A popular teenage girl ended her life by jumping in front of a train after years of struggling with epileptic seizures, an inquest heard yesterday (Wednesday).

The devastated parents of 18-year-old Jessica Monks, from Medmenham, have now criticised medical experts for leaving them to cope with their daughter's ailments without any guidance.

The teenager, who planned to study law at university, was seen by witnesses on the railway platform in Twyford before jumping down on to the tracks and into the path of an oncoming train on January 24.

At the age of 12, Jessica was diagnosed with epilepsy and would suffer seizures at least once or twice a month before she was prescribed Zonisamide to help treat the convulsions in January 2013.

Shortly before Christmas in 2014 her parents noticed a change in her mood.

And, on January 9 this year, Jessica took an overdose of her prescription drug mixed with paracetamol in what doctors say she described as a “cry for help”.

Jessica's mum Susan said: "As parents we felt out of our depth when we came home because we did not have a leaflet or phone number to call, there was no follow-up appointment made.

"We did not know what to do, what to talk to Jessica about or how to handle it all.

"If someone is admitted for an overdose, whether this is a cry for help or a threat to life, there needs to be some kind of support for families to know how to cope with it.”

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At the time of her death, friends paid tribute to Jessica saying she was a "sweet angel".

Her parents said they were left to cope with Jessica's low mood on their own, which developed into psychotic episodes in which she claimed "external agencies" were interrupting her thought patterns.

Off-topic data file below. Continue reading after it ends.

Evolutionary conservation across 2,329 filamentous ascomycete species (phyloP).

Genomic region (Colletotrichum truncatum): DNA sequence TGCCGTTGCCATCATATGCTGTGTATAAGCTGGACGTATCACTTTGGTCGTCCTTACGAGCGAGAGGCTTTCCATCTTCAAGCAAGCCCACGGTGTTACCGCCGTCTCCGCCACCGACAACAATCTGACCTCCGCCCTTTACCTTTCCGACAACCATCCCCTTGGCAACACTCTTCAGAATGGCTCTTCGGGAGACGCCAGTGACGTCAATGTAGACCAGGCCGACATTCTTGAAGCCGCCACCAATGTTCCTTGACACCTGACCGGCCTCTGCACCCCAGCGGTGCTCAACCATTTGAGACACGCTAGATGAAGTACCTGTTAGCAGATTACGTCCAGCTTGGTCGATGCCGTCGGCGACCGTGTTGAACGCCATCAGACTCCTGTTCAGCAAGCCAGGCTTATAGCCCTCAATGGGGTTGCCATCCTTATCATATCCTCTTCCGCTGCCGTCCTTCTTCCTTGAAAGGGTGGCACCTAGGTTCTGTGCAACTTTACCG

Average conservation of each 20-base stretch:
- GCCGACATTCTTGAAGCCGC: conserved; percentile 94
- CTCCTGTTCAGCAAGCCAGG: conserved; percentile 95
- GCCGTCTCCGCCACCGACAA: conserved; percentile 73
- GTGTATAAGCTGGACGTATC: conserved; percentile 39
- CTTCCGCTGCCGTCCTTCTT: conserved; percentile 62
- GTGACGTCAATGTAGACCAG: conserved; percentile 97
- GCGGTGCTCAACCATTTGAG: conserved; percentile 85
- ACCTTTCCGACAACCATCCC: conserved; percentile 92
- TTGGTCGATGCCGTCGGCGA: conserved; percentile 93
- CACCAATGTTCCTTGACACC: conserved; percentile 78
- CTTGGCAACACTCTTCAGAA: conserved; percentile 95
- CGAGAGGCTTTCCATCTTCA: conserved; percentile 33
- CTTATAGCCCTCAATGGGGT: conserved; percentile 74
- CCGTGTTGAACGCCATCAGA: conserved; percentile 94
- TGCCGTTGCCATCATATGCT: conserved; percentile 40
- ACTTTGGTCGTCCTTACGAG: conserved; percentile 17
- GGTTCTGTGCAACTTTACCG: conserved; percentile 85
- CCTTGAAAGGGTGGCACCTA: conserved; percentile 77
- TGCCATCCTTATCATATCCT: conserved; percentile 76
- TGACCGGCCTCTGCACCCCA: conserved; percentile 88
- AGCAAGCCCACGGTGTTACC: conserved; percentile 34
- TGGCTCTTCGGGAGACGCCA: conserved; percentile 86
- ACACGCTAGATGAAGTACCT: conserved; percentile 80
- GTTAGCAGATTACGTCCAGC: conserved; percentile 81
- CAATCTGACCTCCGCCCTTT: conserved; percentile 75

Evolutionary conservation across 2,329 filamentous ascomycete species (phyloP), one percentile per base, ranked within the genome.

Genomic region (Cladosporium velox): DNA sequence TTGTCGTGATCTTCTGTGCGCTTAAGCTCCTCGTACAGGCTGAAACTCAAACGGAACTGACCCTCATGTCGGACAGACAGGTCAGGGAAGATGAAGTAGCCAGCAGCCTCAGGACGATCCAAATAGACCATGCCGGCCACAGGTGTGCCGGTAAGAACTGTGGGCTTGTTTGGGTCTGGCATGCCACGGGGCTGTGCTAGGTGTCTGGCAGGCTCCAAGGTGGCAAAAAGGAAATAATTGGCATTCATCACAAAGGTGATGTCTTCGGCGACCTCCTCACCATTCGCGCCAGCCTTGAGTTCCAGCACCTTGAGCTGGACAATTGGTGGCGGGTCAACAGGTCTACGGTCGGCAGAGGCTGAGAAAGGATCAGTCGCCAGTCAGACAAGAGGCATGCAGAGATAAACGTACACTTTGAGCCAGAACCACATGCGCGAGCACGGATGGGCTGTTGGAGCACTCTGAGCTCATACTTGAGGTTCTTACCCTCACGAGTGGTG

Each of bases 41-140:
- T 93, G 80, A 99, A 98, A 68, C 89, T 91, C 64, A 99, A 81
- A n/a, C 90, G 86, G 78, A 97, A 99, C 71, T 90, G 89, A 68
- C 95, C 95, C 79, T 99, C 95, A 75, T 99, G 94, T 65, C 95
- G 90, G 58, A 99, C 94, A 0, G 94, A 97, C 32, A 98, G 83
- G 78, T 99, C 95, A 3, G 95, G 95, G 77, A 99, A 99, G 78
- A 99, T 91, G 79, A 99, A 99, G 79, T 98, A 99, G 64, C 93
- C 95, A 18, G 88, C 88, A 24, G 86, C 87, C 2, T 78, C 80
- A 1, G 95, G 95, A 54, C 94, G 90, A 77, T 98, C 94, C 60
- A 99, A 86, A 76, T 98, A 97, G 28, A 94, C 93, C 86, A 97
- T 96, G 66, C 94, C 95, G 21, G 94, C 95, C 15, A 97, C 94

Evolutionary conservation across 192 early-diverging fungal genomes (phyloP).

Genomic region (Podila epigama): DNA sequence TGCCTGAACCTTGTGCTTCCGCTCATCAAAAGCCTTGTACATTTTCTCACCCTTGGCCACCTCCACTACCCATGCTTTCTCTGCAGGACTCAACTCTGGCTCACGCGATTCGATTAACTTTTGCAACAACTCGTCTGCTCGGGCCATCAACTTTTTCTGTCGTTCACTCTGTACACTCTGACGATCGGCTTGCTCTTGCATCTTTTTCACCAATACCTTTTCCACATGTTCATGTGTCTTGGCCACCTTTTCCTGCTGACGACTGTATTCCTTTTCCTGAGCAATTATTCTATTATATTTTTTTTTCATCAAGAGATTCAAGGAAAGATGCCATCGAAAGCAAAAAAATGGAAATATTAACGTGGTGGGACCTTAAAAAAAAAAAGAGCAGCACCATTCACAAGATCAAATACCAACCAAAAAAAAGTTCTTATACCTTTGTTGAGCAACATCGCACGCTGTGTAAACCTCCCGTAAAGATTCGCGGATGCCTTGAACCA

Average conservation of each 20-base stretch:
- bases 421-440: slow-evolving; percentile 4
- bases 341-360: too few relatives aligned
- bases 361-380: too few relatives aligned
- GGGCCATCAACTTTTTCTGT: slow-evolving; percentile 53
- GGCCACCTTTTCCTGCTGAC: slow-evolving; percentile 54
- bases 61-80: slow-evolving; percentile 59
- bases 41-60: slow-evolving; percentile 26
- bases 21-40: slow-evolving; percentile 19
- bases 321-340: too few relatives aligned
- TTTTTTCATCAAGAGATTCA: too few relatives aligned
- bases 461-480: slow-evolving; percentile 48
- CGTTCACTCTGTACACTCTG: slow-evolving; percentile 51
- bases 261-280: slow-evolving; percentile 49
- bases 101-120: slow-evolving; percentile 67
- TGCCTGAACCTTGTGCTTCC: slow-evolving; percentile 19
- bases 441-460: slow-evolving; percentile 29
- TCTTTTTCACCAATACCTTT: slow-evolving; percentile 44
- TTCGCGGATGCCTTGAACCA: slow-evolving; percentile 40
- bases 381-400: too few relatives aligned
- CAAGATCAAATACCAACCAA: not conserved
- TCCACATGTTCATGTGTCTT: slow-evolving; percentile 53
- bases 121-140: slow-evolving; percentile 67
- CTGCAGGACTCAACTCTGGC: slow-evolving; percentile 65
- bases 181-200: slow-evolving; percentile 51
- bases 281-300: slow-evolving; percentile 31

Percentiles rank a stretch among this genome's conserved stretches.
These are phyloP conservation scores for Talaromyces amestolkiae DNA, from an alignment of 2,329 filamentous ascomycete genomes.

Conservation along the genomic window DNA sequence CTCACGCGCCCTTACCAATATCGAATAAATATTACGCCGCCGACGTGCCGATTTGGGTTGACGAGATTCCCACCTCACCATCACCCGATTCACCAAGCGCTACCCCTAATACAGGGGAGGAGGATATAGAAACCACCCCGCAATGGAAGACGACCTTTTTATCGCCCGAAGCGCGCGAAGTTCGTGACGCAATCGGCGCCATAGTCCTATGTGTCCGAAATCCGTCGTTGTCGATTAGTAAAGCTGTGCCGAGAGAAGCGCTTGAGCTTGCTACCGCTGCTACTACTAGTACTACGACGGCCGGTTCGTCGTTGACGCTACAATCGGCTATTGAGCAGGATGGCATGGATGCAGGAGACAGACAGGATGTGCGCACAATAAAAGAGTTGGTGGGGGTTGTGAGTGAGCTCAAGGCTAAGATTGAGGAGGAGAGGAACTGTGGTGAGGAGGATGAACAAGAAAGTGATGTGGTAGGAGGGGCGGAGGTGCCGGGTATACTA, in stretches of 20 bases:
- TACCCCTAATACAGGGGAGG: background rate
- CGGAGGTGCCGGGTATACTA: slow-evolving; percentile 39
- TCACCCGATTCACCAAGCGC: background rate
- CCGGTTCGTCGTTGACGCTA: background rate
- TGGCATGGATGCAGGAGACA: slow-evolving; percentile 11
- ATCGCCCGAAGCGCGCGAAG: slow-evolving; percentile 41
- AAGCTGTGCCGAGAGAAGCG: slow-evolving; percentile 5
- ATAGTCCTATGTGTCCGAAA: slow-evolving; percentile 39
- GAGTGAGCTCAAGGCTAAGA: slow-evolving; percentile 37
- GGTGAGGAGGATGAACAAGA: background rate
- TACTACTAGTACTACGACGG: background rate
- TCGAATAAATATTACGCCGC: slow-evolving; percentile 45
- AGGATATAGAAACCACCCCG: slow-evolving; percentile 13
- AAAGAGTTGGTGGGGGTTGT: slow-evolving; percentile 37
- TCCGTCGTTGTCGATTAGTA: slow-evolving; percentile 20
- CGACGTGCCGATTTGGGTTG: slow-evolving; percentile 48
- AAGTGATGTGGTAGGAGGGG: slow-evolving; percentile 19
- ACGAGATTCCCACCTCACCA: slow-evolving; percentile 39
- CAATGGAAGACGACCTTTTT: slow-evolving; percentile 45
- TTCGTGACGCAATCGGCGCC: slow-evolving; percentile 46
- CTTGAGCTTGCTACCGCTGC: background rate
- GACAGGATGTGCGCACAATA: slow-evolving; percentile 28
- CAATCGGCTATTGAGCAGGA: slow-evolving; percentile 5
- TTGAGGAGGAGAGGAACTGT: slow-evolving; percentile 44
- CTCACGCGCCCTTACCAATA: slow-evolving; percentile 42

Coroner Peter Bedford heard that on the day of her death, Jessica went with her family to a football match in Henley-on-Thames and asked to be dropped off in the town to have a coffee.

Her father, Steven, agreed to pick her up 20 minutes later but she was not there when he arrived.

At around 11:36am, Jessica boarded a train to Twyford. Once on the railway platform she was seen stepping onto the tracks, and into the path of an oncoming train which was travelling at 80mph.

A witness told police they had seen her step onto the railway but looked away as the train hurtled towards her.

Recording a narrative verdict, the coroner said: "The evidence presents a young lady, an accomplished lady, who had a misfortune of being diagnosed with a severe form of epilepsy at a relatively young age.

"I can only surmise how difficult this made her day-to-day life.

"She said she was feeling a change in mood in a time prior to her changing her dosage from a once daily to twice daily pill, although the level of the dose remained the same.

"There is no evidence to suggest anything that could have or might have been done differently to prevent what happened that day.”

He added: "Evidence of any link between the drug she was taking and suicide is inconclusive.”

Speaking after the inquest, Jessica's parents said: “She was very intelligent and friendly, and did very well in her A levels.

"She wanted to be a lawyer and had been accepted into university to study law.

"She had recently got herself a part-time position at a solicitor's office."

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